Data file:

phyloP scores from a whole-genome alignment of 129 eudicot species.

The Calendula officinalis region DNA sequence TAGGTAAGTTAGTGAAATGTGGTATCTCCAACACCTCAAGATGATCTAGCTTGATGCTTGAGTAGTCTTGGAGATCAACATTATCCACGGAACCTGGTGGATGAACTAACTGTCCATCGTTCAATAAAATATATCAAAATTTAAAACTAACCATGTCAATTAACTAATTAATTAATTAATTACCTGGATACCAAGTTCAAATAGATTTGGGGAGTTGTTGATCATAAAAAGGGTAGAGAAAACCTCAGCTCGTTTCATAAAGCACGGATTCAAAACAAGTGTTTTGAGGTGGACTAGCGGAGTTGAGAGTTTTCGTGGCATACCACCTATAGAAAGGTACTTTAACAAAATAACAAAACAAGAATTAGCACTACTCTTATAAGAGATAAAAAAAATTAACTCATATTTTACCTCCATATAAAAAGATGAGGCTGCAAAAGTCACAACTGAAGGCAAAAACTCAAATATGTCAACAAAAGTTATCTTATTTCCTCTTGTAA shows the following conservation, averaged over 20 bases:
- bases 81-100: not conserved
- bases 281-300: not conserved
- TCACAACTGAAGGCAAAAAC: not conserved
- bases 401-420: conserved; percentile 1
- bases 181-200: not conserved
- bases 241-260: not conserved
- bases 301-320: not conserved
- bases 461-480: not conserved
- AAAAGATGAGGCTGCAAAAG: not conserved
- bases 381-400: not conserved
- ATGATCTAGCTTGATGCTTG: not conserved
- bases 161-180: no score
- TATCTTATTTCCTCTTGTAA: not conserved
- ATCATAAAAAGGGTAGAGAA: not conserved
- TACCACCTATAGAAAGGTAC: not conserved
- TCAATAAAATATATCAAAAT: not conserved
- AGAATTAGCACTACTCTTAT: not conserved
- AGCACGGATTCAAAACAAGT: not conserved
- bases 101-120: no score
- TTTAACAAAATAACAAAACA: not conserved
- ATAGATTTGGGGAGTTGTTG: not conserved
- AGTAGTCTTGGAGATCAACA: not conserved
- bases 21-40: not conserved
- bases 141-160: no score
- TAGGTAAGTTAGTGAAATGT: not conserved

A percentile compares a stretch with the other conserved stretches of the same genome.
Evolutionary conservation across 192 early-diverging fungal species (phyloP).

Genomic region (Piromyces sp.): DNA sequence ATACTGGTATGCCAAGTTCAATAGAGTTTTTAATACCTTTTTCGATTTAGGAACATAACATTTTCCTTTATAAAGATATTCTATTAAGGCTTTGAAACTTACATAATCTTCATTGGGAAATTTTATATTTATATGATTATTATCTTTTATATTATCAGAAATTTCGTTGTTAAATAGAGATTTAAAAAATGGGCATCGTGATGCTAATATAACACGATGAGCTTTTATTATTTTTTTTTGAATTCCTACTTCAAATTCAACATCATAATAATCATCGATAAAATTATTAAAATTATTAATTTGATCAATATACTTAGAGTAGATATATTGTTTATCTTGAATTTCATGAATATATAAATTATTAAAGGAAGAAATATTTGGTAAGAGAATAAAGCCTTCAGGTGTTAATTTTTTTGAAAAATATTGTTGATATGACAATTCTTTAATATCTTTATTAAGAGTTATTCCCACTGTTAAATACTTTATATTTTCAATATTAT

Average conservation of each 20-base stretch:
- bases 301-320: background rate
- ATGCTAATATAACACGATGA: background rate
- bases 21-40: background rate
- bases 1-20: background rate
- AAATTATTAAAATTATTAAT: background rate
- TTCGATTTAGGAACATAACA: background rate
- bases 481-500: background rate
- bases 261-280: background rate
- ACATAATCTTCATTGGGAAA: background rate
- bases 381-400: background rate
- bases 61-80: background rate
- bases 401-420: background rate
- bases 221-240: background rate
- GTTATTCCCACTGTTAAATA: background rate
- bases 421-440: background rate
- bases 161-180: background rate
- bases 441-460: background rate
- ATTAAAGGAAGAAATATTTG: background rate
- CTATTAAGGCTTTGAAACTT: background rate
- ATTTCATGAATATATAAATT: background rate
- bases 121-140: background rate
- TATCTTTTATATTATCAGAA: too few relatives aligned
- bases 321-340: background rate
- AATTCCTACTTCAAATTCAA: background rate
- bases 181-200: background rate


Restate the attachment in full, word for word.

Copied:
phyloP scores from a whole-genome alignment of 129 eudicot species.

The Calendula officinalis region DNA sequence TAGGTAAGTTAGTGAAATGTGGTATCTCCAACACCTCAAGATGATCTAGCTTGATGCTTGAGTAGTCTTGGAGATCAACATTATCCACGGAACCTGGTGGATGAACTAACTGTCCATCGTTCAATAAAATATATCAAAATTTAAAACTAACCATGTCAATTAACTAATTAATTAATTAATTACCTGGATACCAAGTTCAAATAGATTTGGGGAGTTGTTGATCATAAAAAGGGTAGAGAAAACCTCAGCTCGTTTCATAAAGCACGGATTCAAAACAAGTGTTTTGAGGTGGACTAGCGGAGTTGAGAGTTTTCGTGGCATACCACCTATAGAAAGGTACTTTAACAAAATAACAAAACAAGAATTAGCACTACTCTTATAAGAGATAAAAAAAATTAACTCATATTTTACCTCCATATAAAAAGATGAGGCTGCAAAAGTCACAACTGAAGGCAAAAACTCAAATATGTCAACAAAAGTTATCTTATTTCCTCTTGTAA shows the following conservation, averaged over 20 bases:
- bases 81-100: not conserved
- bases 281-300: not conserved
- TCACAACTGAAGGCAAAAAC: not conserved
- bases 401-420: conserved; percentile 1
- bases 181-200: not conserved
- bases 241-260: not conserved
- bases 301-320: not conserved
- bases 461-480: not conserved
- AAAAGATGAGGCTGCAAAAG: not conserved
- bases 381-400: not conserved
- ATGATCTAGCTTGATGCTTG: not conserved
- bases 161-180: no score
- TATCTTATTTCCTCTTGTAA: not conserved
- ATCATAAAAAGGGTAGAGAA: not conserved
- TACCACCTATAGAAAGGTAC: not conserved
- TCAATAAAATATATCAAAAT: not conserved
- AGAATTAGCACTACTCTTAT: not conserved
- AGCACGGATTCAAAACAAGT: not conserved
- bases 101-120: no score
- TTTAACAAAATAACAAAACA: not conserved
- ATAGATTTGGGGAGTTGTTG: not conserved
- AGTAGTCTTGGAGATCAACA: not conserved
- bases 21-40: not conserved
- bases 141-160: no score
- TAGGTAAGTTAGTGAAATGT: not conserved

A percentile compares a stretch with the other conserved stretches of the same genome.
Evolutionary conservation across 192 early-diverging fungal species (phyloP).

Genomic region (Piromyces sp.): DNA sequence ATACTGGTATGCCAAGTTCAATAGAGTTTTTAATACCTTTTTCGATTTAGGAACATAACATTTTCCTTTATAAAGATATTCTATTAAGGCTTTGAAACTTACATAATCTTCATTGGGAAATTTTATATTTATATGATTATTATCTTTTATATTATCAGAAATTTCGTTGTTAAATAGAGATTTAAAAAATGGGCATCGTGATGCTAATATAACACGATGAGCTTTTATTATTTTTTTTTGAATTCCTACTTCAAATTCAACATCATAATAATCATCGATAAAATTATTAAAATTATTAATTTGATCAATATACTTAGAGTAGATATATTGTTTATCTTGAATTTCATGAATATATAAATTATTAAAGGAAGAAATATTTGGTAAGAGAATAAAGCCTTCAGGTGTTAATTTTTTTGAAAAATATTGTTGATATGACAATTCTTTAATATCTTTATTAAGAGTTATTCCCACTGTTAAATACTTTATATTTTCAATATTAT

Average conservation of each 20-base stretch:
- bases 301-320: background rate
- ATGCTAATATAACACGATGA: background rate
- bases 21-40: background rate
- bases 1-20: background rate
- AAATTATTAAAATTATTAAT: background rate
- TTCGATTTAGGAACATAACA: background rate
- bases 481-500: background rate
- bases 261-280: background rate
- ACATAATCTTCATTGGGAAA: background rate
- bases 381-400: background rate
- bases 61-80: background rate
- bases 401-420: background rate
- bases 221-240: background rate
- GTTATTCCCACTGTTAAATA: background rate
- bases 421-440: background rate
- bases 161-180: background rate
- bases 441-460: background rate
- ATTAAAGGAAGAAATATTTG: background rate
- CTATTAAGGCTTTGAAACTT: background rate
- ATTTCATGAATATATAAATT: background rate
- bases 121-140: background rate
- TATCTTTTATATTATCAGAA: too few relatives aligned
- bases 321-340: background rate
- AATTCCTACTTCAAATTCAA: background rate
- bases 181-200: background rate